The next step in self-management is completion of a mobile app, which my colleagues and I have developed through consensus methodology and is currently being evaluated by a demographically diverse group of adolescents with cSLE at two sites (Toronto and Charleston, S.C.). The app aims to fulfill an unmet need, which is the ability to carry secure, personalized health information that can be made readily available in an emergency. It allows the user to set alarms and personalized reminders for medications and appointments; to log symptoms using text, menus, and diagrams; and integrate photos taken by the patient. Didactic information about SLE is available as are links to useful websites and videos. A portal to a secure social networking site for app users is being developed.

As is frequently the case in pediatric chronic disease, we do not know a great deal about the long-term outcomes of our patients. In general, patients with cSLE are transitioned to adult care between the ages of 18 and 21. Self-management of a chronic disease in young adulthood ranges from poor to excellent, and plays a big role in their ultimate health. The risks of adverse cardiovascular events are very high in young women with aSLE, and we can only assume at this point that disease onset in childhood leads to an even greater long-term risk due to multiple factors, in particular, the chronic inflammatory state.

Utilizing multiple health administrative databases, we have assembled and linked a cohort of 620 patients with cSLE diagnosed in Ontario over the past 30 years. We are examining long-term outcomes including rates of hospitalizations, renal failure, joint replacements (for avascular necrosis), pregnancy outcomes, and mortality. Early results suggest higher rates of serious cardiac events (angina, myocardial infarction, and stroke) than we would have expected in these predominantly young women (currently aged 30 to 45 years), with more definitive results available by the end of this year.

Since early mortality from cSLE is low, and management of major organ involvement is possible with newer and less toxic drugs and drug regimens, we need to focus on improving patients’ long-term outcomes. Several factors are at play, including: 1) successful transition of the adolescent to an independent young adult able to manage their disease in partnership with their adult care provider(s); 2) educational and employment opportunities; and 3) access to medical care with adequate insurance coverage, which is frequently tied to employment. Ongoing collaborative research will help provide the necessary tools to these adolescents and young adults, while continued drug discovery and inclusion of cSLE patients in clinical trials will hopefully improve outcomes and lessen disease burden and permanent damage from this chronic disease.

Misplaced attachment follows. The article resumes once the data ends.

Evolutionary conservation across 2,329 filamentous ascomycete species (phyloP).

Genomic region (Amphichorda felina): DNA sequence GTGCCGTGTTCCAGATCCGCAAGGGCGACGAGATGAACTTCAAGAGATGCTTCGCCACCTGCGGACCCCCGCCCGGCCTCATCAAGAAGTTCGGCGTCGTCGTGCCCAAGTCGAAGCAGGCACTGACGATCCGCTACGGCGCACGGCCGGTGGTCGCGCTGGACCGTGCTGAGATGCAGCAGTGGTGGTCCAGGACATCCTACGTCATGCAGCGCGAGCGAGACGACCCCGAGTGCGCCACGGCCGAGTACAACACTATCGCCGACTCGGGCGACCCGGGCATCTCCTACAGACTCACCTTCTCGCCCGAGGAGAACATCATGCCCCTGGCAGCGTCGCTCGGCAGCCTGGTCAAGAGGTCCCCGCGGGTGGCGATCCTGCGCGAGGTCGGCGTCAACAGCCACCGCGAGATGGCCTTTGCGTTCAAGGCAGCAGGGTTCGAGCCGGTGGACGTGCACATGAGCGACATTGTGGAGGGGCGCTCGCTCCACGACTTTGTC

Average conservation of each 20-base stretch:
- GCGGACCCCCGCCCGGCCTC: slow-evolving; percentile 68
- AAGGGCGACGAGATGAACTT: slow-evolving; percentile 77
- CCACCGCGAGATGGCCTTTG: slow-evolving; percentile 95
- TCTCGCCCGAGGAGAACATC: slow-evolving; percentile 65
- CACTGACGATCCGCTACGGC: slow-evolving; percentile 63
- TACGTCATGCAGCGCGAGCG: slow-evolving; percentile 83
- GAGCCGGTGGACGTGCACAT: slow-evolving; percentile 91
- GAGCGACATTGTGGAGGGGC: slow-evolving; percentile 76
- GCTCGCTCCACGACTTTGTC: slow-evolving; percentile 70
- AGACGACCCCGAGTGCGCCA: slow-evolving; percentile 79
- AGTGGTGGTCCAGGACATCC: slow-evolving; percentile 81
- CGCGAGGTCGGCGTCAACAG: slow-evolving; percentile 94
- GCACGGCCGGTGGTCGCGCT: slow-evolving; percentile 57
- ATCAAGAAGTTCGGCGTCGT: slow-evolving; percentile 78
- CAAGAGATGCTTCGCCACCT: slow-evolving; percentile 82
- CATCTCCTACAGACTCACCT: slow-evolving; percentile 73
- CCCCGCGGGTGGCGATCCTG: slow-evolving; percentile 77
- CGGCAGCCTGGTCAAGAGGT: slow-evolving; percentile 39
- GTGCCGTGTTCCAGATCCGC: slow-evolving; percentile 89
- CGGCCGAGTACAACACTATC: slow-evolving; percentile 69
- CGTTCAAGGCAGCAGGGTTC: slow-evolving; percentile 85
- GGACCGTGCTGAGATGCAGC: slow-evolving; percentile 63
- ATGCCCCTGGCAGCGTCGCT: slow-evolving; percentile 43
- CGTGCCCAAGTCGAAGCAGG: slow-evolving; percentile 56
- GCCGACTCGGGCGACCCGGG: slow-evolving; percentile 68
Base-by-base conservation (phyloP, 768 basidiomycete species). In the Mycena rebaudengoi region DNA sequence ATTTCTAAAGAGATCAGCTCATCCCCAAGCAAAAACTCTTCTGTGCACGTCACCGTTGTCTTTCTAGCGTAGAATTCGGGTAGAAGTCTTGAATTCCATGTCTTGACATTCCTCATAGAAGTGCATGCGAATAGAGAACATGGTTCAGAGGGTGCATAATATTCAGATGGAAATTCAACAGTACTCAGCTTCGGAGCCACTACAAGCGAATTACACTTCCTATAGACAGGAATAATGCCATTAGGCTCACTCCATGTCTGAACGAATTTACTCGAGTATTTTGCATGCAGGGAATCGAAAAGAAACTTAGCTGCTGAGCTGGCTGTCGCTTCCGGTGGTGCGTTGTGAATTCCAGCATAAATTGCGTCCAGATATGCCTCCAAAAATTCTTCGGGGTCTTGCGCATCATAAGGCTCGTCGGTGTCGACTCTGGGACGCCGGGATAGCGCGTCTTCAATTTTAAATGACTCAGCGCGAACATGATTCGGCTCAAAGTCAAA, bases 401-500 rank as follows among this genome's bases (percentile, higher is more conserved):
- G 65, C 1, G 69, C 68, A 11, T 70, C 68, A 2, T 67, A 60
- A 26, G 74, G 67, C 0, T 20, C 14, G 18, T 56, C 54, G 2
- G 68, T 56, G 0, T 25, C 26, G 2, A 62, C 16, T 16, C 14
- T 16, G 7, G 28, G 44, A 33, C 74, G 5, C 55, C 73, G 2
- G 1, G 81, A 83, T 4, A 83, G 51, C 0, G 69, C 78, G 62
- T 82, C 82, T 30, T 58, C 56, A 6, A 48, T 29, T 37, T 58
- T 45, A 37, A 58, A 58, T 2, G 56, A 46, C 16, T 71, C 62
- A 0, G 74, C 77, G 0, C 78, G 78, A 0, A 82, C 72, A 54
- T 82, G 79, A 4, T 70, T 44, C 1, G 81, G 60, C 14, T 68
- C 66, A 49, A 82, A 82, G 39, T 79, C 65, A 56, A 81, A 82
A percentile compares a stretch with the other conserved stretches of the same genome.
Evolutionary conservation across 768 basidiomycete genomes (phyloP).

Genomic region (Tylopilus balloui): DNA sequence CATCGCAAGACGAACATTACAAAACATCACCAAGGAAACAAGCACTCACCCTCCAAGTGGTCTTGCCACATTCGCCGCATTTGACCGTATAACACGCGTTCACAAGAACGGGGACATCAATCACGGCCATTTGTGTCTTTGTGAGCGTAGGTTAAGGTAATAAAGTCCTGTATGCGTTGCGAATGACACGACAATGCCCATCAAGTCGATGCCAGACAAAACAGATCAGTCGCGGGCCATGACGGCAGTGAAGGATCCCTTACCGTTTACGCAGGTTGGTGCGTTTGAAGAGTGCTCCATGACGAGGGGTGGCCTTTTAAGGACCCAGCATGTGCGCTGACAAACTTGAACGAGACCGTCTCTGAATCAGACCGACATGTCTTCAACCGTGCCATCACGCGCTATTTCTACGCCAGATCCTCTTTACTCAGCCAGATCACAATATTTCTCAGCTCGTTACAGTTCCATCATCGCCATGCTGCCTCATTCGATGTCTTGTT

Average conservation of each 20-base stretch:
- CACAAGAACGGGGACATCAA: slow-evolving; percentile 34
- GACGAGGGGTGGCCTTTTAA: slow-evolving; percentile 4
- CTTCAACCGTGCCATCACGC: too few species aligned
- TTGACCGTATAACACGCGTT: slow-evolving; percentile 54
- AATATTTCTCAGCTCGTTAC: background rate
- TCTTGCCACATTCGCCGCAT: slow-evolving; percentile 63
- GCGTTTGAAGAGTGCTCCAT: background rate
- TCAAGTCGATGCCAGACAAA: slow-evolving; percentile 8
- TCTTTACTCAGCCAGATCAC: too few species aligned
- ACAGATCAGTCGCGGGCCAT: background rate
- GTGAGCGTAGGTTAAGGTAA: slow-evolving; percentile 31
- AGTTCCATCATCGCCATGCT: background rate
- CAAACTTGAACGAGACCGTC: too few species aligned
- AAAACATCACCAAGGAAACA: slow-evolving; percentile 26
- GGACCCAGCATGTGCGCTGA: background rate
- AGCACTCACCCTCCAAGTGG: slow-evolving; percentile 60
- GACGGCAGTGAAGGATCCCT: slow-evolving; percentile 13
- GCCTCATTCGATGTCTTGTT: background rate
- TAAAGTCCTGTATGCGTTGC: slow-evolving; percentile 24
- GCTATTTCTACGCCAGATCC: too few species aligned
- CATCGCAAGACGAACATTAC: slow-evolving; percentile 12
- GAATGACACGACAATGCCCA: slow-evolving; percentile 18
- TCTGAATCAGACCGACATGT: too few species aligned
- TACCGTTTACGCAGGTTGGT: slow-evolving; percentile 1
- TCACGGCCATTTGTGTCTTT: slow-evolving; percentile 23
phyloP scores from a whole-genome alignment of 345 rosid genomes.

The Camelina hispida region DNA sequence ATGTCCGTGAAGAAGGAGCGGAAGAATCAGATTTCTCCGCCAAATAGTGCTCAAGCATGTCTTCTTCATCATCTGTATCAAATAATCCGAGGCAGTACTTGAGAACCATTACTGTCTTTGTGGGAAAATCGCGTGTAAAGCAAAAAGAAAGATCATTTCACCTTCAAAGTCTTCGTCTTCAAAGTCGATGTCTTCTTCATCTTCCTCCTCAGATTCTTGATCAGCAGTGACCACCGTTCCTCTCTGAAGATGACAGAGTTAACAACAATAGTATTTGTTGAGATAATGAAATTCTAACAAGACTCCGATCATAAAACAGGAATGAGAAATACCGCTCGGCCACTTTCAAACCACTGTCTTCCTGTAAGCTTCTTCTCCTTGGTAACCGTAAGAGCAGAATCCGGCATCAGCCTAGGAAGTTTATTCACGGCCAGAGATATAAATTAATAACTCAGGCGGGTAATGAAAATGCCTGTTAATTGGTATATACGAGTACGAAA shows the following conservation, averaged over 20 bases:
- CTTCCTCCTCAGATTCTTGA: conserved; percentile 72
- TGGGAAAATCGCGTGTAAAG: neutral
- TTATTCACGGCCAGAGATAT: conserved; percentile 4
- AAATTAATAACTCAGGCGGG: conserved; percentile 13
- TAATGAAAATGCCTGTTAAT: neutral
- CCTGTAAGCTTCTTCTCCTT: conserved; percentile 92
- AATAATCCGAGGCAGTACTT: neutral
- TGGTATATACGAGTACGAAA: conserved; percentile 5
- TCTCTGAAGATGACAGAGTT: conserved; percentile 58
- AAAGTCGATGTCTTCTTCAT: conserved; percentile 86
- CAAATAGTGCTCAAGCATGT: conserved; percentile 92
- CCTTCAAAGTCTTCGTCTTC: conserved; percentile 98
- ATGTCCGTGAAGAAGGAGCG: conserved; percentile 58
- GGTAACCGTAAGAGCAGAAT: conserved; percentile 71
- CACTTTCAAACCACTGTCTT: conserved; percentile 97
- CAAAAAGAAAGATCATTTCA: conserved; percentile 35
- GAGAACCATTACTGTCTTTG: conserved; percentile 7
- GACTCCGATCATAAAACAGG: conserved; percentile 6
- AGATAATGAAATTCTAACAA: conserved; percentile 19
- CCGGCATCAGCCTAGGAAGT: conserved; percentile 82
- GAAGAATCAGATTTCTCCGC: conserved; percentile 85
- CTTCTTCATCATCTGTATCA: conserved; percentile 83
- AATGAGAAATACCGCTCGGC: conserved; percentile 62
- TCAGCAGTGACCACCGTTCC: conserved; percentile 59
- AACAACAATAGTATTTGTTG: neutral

Dr. Levy is a pediatric rheumatologist at the Hospital for Sick Children in Toronto, Ontario, Canada.

References

  1. Ferraz MB, Goldenberg J, Hilario MO, et al. Evaluation of the 1982 ARA lupus criteria data set in pediatric patients. Committees of Pediatric Rheumatology of the Brazilian Society of Pediatrics and the Brazilian Society of Rheumatology. Clin Exp Rheumatol. 1994;12:83-87.
  2. Petri M, Orbai AM, Alarcón GS, et al. Derivation and validation of the Systemic Lupus International Collaborating Clinics classification criteria for systemic lupus erythematosus. Arthritis Rheum. 2012;64:2677-2686.
  3. Hiraki LT, Feldman CH, Liu J, et al. Prevalence, incidence, and demographics of systemic lupus erythematosus and lupus nephritis from 2000 to 2004 among children in the U.S. Medicaid beneficiary population. Arthritis Rheum. 2012;64: 2669-2676.
  4. Levy DM, Peschken CA, Tucker LB, et al. Influence of ethnicity on childhood-onset systemic lupus erythematosus: Results from a multiethnic multicenter Canadian cohort. Arthritis Care Res (Hoboken). 2013;65:152-160.
  5. Brunner HI, Gladman DD, Ibañez D, Urowitz MD, Silverman ED. Difference in disease features between childhood-onset and adult-onset systemic lupus erythematosus. Arthritis Rheum. 2008;58:556-562.
  6. Livingston B, Bonner A, Pope J. Differences in clinical manifestations between childhood-onset lupus and adult-onset lupus: A meta-analysis. Lupus. 2011;20:1345-1355.
  7. Mina R, Brunner HI. Update on differences between childhood-onset and adult-onset systemic lupus erythematosus. Arthritis Res Ther. 2013;15:218.
  8. Papadimitraki ED, Isenberg DA. Childhood- and adult-onset lupus: An update of similarities and differences. Expert Rev Clin Immunol. 2009;5:391-403.
  9. Lim LS, Lefebvre A, Benseler S, Peralta M, Silverman ED. Psychiatric illness of systemic lupus erythematosus in childhood: Spectrum of clinically important manifestations. J Rheumatol. 2013;40:506-512.
  10. Watson L, Leone V, Pilkington C, et al. Disease activity, severity, and damage in the UK Juvenile-Onset Systemic Lupus Erythematosus Cohort. Arthritis Rheum. 2012;64:2356-2365.
  11. Sundel R, Solomons N, Lisk L, Aspreva Lupus Management Study (ALMS) Group. Efficacy of mycophenolate mofetil in adolescent patients with lupus nephritis: Evidence from a two-phase, prospective randomized trial. Lupus. 2012;21:1433-1443.
  12. Mina R, von Scheven E, Ardoin SP, et al. Consensus treatment plans for induction therapy of newly diagnosed proliferative lupus nephritis in juvenile systemic lupus erythematosus. Arthritis Care Res (Hoboken). 2012;64:375-383.
  13. Lim LS, Lefebvre A, Benseler S, Silverman ED. Longterm outcomes and damage accrual in patients with childhood systemic lupus erythematosus with psychosis and severe cognitive dysfunction. J Rheumatol. 2013;40:513-519.